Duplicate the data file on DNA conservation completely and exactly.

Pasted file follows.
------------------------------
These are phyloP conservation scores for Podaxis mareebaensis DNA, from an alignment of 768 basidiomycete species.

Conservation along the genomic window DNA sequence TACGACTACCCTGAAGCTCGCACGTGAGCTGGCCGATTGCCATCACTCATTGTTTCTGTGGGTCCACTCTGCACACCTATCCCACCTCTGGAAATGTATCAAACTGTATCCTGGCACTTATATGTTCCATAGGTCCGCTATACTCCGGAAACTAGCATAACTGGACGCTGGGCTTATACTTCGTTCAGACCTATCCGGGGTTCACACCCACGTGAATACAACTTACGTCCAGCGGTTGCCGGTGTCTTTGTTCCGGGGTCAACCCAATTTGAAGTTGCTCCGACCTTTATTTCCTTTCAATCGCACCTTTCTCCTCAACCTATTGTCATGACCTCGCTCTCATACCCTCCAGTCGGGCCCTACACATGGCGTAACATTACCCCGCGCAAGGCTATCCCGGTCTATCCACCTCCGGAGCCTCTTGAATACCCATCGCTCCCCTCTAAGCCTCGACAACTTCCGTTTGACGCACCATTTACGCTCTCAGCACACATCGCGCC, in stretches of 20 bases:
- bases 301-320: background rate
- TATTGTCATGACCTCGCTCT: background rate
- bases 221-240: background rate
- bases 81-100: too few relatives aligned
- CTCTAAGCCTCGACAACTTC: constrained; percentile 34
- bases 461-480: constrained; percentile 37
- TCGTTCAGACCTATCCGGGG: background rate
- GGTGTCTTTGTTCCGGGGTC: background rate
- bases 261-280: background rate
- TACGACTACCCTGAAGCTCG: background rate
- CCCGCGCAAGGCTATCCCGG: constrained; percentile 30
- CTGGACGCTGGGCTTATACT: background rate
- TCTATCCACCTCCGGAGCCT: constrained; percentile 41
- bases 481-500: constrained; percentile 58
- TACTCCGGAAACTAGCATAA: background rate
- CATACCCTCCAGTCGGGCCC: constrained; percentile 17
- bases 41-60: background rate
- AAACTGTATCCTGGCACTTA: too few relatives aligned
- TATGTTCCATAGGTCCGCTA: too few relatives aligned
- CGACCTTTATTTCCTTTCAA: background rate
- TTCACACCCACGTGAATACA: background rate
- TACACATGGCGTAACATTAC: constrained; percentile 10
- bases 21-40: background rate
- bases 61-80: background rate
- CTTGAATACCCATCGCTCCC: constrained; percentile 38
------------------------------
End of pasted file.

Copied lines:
These are phyloP conservation scores for Podaxis mareebaensis DNA, from an alignment of 768 basidiomycete species.

Conservation along the genomic window DNA sequence TACGACTACCCTGAAGCTCGCACGTGAGCTGGCCGATTGCCATCACTCATTGTTTCTGTGGGTCCACTCTGCACACCTATCCCACCTCTGGAAATGTATCAAACTGTATCCTGGCACTTATATGTTCCATAGGTCCGCTATACTCCGGAAACTAGCATAACTGGACGCTGGGCTTATACTTCGTTCAGACCTATCCGGGGTTCACACCCACGTGAATACAACTTACGTCCAGCGGTTGCCGGTGTCTTTGTTCCGGGGTCAACCCAATTTGAAGTTGCTCCGACCTTTATTTCCTTTCAATCGCACCTTTCTCCTCAACCTATTGTCATGACCTCGCTCTCATACCCTCCAGTCGGGCCCTACACATGGCGTAACATTACCCCGCGCAAGGCTATCCCGGTCTATCCACCTCCGGAGCCTCTTGAATACCCATCGCTCCCCTCTAAGCCTCGACAACTTCCGTTTGACGCACCATTTACGCTCTCAGCACACATCGCGCC, in stretches of 20 bases:
- bases 301-320: background rate
- TATTGTCATGACCTCGCTCT: background rate
- bases 221-240: background rate
- bases 81-100: too few relatives aligned
- CTCTAAGCCTCGACAACTTC: constrained; percentile 34
- bases 461-480: constrained; percentile 37
- TCGTTCAGACCTATCCGGGG: background rate
- GGTGTCTTTGTTCCGGGGTC: background rate
- bases 261-280: background rate
- TACGACTACCCTGAAGCTCG: background rate
- CCCGCGCAAGGCTATCCCGG: constrained; percentile 30
- CTGGACGCTGGGCTTATACT: background rate
- TCTATCCACCTCCGGAGCCT: constrained; percentile 41
- bases 481-500: constrained; percentile 58
- TACTCCGGAAACTAGCATAA: background rate
- CATACCCTCCAGTCGGGCCC: constrained; percentile 17
- bases 41-60: background rate
- AAACTGTATCCTGGCACTTA: too few relatives aligned
- TATGTTCCATAGGTCCGCTA: too few relatives aligned
- CGACCTTTATTTCCTTTCAA: background rate
- TTCACACCCACGTGAATACA: background rate
- TACACATGGCGTAACATTAC: constrained; percentile 10
- bases 21-40: background rate
- bases 61-80: background rate
- CTTGAATACCCATCGCTCCC: constrained; percentile 38